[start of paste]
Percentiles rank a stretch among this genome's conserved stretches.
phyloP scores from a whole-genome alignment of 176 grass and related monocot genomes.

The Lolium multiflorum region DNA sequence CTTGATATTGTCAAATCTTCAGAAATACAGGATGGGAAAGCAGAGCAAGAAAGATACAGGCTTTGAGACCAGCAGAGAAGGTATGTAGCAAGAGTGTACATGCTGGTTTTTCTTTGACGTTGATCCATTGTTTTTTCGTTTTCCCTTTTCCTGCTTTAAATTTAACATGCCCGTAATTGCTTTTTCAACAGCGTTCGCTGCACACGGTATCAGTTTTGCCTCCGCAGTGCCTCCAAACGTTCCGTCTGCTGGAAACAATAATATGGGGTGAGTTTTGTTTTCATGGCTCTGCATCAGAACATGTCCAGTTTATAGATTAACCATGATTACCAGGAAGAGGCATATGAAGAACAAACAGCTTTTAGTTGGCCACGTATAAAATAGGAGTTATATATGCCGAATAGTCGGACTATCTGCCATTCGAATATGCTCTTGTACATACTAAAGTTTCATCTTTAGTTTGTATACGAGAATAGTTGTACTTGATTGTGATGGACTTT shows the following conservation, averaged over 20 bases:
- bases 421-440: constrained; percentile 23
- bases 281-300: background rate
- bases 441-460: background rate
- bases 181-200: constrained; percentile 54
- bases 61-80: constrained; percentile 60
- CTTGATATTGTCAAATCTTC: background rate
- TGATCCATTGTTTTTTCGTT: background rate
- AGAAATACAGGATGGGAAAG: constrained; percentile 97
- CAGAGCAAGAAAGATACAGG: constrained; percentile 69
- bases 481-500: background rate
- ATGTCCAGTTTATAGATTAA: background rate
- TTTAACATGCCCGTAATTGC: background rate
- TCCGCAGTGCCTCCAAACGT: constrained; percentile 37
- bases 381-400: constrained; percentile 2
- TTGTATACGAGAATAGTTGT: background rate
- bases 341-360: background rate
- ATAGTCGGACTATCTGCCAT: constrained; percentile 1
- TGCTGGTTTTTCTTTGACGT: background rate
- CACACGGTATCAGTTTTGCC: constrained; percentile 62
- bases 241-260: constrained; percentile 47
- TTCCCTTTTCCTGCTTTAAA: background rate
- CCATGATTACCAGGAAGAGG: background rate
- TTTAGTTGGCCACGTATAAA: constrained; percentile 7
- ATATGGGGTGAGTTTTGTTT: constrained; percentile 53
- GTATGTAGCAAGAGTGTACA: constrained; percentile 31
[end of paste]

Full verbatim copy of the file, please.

Percentiles rank a stretch among this genome's conserved stretches.
phyloP scores from a whole-genome alignment of 176 grass and related monocot genomes.

The Lolium multiflorum region DNA sequence CTTGATATTGTCAAATCTTCAGAAATACAGGATGGGAAAGCAGAGCAAGAAAGATACAGGCTTTGAGACCAGCAGAGAAGGTATGTAGCAAGAGTGTACATGCTGGTTTTTCTTTGACGTTGATCCATTGTTTTTTCGTTTTCCCTTTTCCTGCTTTAAATTTAACATGCCCGTAATTGCTTTTTCAACAGCGTTCGCTGCACACGGTATCAGTTTTGCCTCCGCAGTGCCTCCAAACGTTCCGTCTGCTGGAAACAATAATATGGGGTGAGTTTTGTTTTCATGGCTCTGCATCAGAACATGTCCAGTTTATAGATTAACCATGATTACCAGGAAGAGGCATATGAAGAACAAACAGCTTTTAGTTGGCCACGTATAAAATAGGAGTTATATATGCCGAATAGTCGGACTATCTGCCATTCGAATATGCTCTTGTACATACTAAAGTTTCATCTTTAGTTTGTATACGAGAATAGTTGTACTTGATTGTGATGGACTTT shows the following conservation, averaged over 20 bases:
- bases 421-440: constrained; percentile 23
- bases 281-300: background rate
- bases 441-460: background rate
- bases 181-200: constrained; percentile 54
- bases 61-80: constrained; percentile 60
- CTTGATATTGTCAAATCTTC: background rate
- TGATCCATTGTTTTTTCGTT: background rate
- AGAAATACAGGATGGGAAAG: constrained; percentile 97
- CAGAGCAAGAAAGATACAGG: constrained; percentile 69
- bases 481-500: background rate
- ATGTCCAGTTTATAGATTAA: background rate
- TTTAACATGCCCGTAATTGC: background rate
- TCCGCAGTGCCTCCAAACGT: constrained; percentile 37
- bases 381-400: constrained; percentile 2
- TTGTATACGAGAATAGTTGT: background rate
- bases 341-360: background rate
- ATAGTCGGACTATCTGCCAT: constrained; percentile 1
- TGCTGGTTTTTCTTTGACGT: background rate
- CACACGGTATCAGTTTTGCC: constrained; percentile 62
- bases 241-260: constrained; percentile 47
- TTCCCTTTTCCTGCTTTAAA: background rate
- CCATGATTACCAGGAAGAGG: background rate
- TTTAGTTGGCCACGTATAAA: constrained; percentile 7
- ATATGGGGTGAGTTTTGTTT: constrained; percentile 53
- GTATGTAGCAAGAGTGTACA: constrained; percentile 31